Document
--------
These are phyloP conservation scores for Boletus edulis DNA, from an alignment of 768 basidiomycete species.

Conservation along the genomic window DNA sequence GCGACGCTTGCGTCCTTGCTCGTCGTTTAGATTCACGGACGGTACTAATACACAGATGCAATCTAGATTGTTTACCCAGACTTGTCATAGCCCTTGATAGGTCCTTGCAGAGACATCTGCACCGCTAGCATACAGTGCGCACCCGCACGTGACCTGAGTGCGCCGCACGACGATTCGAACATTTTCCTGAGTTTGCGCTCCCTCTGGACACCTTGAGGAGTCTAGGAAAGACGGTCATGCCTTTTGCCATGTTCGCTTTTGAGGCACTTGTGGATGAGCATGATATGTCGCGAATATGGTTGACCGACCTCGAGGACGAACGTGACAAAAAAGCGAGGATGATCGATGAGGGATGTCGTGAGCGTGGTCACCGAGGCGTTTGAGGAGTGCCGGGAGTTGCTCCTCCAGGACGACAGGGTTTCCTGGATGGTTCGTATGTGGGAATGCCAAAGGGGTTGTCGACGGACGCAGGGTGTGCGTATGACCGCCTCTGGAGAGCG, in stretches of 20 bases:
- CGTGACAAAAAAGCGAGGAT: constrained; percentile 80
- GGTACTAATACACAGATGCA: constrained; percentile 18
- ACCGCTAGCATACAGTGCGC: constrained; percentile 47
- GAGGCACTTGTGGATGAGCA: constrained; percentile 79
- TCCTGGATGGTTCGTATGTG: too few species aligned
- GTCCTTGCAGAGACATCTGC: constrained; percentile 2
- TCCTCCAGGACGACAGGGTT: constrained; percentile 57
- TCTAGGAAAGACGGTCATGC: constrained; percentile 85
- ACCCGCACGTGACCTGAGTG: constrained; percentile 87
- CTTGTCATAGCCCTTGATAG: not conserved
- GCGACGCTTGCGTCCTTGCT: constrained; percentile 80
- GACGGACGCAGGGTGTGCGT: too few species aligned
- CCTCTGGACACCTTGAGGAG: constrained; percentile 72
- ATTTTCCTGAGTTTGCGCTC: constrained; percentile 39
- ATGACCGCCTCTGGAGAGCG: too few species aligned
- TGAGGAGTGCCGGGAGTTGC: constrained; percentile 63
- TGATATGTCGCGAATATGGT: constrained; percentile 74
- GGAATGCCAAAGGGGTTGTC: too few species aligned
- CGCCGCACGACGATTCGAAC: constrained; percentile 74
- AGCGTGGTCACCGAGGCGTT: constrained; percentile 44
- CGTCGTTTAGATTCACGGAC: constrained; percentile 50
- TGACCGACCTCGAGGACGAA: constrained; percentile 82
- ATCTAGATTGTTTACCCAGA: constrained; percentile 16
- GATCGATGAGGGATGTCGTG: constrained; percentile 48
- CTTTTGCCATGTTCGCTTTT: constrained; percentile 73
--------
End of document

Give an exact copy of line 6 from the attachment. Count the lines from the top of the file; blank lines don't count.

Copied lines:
- GAGGCACTTGTGGATGAGCA: constrained; percentile 79